Abstract: Documented deficiencies in traditional social transfer mechanisms have led to the emergence of alternative methods for reducing poverty. In many countries, microfinance institutions (MFIs) have become popular instruments for redistributive pro-poor policies. While microcredit programmes have undoubtedly improved the lives of millions of poor households, they are also criticised for not being inclusive enough to reach out to the poor and their specific needs. This paper explores if the current trend towards product diversification can be an appropriate policy response for enhanced poverty outreach, in particular when combining micro-credit with savings and insurance. By reviewing cross-sectional evidence of 250 microfinance schemes in Latin America and the Caribbean,one canfind positive effects of combined microfinance (CMF) on the breadth of outreach. Still, the contribution of CMF on the depth of poverty outreach is less evident, both viewed from an income-related and gender-sensitive lens. The findings suggest that the presence of savings is accompanied with a relatively lower participation of poor and female clients. Practitioners and policy makers –when designing CMF- must ensure that pragmatic mechanisms are in place to ensure that the neediest are reached.
    Keywords: microfinance; combined microfinance; microinsurance; microcredit; microsavings; poverty; social inclusion
    JEL: C12 G21 G22 L31 O54
    Date: 2010–12
  5. By: Olsson, Ola (Department of Economics, School of Business, Economics and Law, Göteborg University); Valsecchi, Michele (Department of Economics, School of Business, Economics and Law, Göteborg University)
    Abstract: This paper has two objectives: First, to develop and critically examine various measures of ethnic cleansing on the basis of a review of the existing literature. Second, to apply the suggested measures to a unique sample of 530 villages in Southwestern Darfur. Our data shows that 57 percent of the popu- lation from the targeted groups have ‡ed the area and that their share of the total population has fallen from 70 to 46 percent. The degree of ethnic diversity at the regional level is very high but due to the high level of segregation, ethnic diversity at the village level is extremely low. Our results suggest that admin- istrative units with a more pronounced pattern of segregation also experienced a greater degree of ethnic cleansing.<p>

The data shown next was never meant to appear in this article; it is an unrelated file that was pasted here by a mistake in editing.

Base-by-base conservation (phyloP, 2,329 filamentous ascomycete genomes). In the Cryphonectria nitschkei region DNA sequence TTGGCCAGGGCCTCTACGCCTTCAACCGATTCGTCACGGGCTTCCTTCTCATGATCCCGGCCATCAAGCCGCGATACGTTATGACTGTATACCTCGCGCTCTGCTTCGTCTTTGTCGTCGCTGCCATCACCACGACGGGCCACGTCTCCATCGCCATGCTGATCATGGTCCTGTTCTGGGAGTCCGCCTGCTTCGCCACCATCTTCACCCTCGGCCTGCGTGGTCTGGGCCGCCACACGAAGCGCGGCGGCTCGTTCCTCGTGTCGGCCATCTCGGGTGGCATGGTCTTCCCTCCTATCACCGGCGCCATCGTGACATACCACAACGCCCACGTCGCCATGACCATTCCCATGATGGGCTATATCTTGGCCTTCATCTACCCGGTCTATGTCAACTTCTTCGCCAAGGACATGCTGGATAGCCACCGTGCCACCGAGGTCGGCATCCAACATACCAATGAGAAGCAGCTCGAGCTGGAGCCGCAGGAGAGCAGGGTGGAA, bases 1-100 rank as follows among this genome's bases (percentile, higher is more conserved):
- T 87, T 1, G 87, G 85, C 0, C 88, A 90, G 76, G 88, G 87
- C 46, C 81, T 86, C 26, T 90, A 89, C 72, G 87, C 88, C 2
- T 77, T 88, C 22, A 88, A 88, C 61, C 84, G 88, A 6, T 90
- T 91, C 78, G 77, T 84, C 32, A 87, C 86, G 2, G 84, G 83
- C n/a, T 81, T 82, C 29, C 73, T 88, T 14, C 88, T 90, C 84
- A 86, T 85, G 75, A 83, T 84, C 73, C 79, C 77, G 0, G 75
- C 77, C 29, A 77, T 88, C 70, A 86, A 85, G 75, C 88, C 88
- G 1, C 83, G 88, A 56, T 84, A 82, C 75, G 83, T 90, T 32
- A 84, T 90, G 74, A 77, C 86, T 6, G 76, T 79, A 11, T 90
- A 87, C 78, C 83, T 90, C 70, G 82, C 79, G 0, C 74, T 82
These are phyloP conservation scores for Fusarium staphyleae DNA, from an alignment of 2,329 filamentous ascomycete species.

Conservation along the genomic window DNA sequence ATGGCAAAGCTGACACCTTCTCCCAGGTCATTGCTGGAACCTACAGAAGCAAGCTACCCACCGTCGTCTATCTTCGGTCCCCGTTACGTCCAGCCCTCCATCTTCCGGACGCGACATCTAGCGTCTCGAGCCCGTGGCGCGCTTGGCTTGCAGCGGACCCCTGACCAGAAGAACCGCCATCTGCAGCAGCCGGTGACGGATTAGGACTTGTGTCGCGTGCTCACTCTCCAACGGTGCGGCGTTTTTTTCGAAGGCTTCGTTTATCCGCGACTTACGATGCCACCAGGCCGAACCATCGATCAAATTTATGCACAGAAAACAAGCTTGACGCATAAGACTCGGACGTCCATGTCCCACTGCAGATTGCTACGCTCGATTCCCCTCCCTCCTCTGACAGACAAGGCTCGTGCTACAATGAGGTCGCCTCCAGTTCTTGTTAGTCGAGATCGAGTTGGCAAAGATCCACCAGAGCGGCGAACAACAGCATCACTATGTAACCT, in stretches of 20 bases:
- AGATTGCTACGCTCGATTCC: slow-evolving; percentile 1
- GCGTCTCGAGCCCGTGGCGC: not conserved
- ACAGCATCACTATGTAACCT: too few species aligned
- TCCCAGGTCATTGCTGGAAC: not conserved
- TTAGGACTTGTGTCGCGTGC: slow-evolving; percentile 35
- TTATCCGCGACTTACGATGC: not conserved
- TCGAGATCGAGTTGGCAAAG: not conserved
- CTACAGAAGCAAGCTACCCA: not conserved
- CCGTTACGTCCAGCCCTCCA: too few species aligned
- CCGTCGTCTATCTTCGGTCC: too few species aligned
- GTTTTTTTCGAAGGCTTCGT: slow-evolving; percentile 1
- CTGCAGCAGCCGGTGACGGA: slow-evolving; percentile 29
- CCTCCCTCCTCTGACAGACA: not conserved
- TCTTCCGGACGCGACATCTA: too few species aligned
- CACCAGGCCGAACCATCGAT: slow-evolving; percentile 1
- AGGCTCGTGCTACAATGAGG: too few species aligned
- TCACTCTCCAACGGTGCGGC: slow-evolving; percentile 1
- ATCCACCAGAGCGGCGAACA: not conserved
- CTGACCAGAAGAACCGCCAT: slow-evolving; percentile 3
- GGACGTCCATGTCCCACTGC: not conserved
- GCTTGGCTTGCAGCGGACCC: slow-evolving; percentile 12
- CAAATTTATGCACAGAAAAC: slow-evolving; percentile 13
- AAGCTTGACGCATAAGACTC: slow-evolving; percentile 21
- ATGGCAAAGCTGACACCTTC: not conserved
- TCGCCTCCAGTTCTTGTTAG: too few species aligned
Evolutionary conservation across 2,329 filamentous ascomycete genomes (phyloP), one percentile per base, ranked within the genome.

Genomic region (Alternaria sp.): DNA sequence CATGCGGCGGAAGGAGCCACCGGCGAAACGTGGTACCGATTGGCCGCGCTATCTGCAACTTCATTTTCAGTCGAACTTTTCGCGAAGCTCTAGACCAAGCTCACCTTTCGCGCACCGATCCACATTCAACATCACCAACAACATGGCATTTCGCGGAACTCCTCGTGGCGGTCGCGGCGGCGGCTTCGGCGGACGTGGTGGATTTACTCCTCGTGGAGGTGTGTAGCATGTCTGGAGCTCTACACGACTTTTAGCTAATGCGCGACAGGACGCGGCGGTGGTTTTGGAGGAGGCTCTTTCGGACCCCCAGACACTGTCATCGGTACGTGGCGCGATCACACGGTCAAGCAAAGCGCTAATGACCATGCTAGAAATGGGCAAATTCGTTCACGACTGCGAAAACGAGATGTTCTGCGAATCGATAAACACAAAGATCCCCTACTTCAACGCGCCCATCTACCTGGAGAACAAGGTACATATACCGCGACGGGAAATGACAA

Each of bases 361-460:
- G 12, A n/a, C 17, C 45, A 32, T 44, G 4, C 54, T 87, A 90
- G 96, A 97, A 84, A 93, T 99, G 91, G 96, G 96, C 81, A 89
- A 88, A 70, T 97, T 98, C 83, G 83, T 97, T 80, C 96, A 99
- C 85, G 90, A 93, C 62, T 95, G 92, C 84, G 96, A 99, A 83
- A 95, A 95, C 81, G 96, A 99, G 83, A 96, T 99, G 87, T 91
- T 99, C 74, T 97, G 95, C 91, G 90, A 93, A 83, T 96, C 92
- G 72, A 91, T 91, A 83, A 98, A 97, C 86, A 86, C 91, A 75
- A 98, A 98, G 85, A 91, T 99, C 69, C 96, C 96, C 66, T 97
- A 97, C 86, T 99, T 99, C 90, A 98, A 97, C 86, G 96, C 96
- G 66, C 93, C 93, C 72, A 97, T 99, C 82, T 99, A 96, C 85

Keywords: Ethnic cleansing; genocide; Darfur
    JEL: O41 P16
    Date: 2010–12–13
  6. By: Jesus Felipe; Utsav Kumar; Arnelyn Abdon
    Abstract: Becoming a rich country requires the ability to produce and export commodities that embody certain characteristics. We classify 779 exported commodities according to two dimensions: (1) sophistication (measured by the income content of the products exported); and (2) connectivity to other products (a well-connected export basket is one that allows an easy jump to other potential exports). We identify 352 "good" products and 427 "bad" products. Based on this, we categorize 154 countries into four groups according to these two characteristics. There are 34 countries whose export basket contains a significant share of good products. We find 28 countries in a "middle product" trap. These are countries whose export baskets contain a significant share of products that are in the middle of the sophistication and connectivity spectra. We also find 17 countries that are in a "middle-low" product trap, and 75 countries that are in a difficult and precarious "low product" trap. These are countries whose export baskets contain a significant share of unsophisticated products that are poorly connected to other products. To escape this situation, these countries need to implement policies that would help them accumulate the capabilities needed to manufacture and export more sophisticated and better connected products.
    Keywords: Bad Product; Capabilities; "Low Product" Trap; "Middle Product" Trap; Proximity; Sophistication; Structural Transformation
    JEL: O14 O25 O57
    Date: 2010–12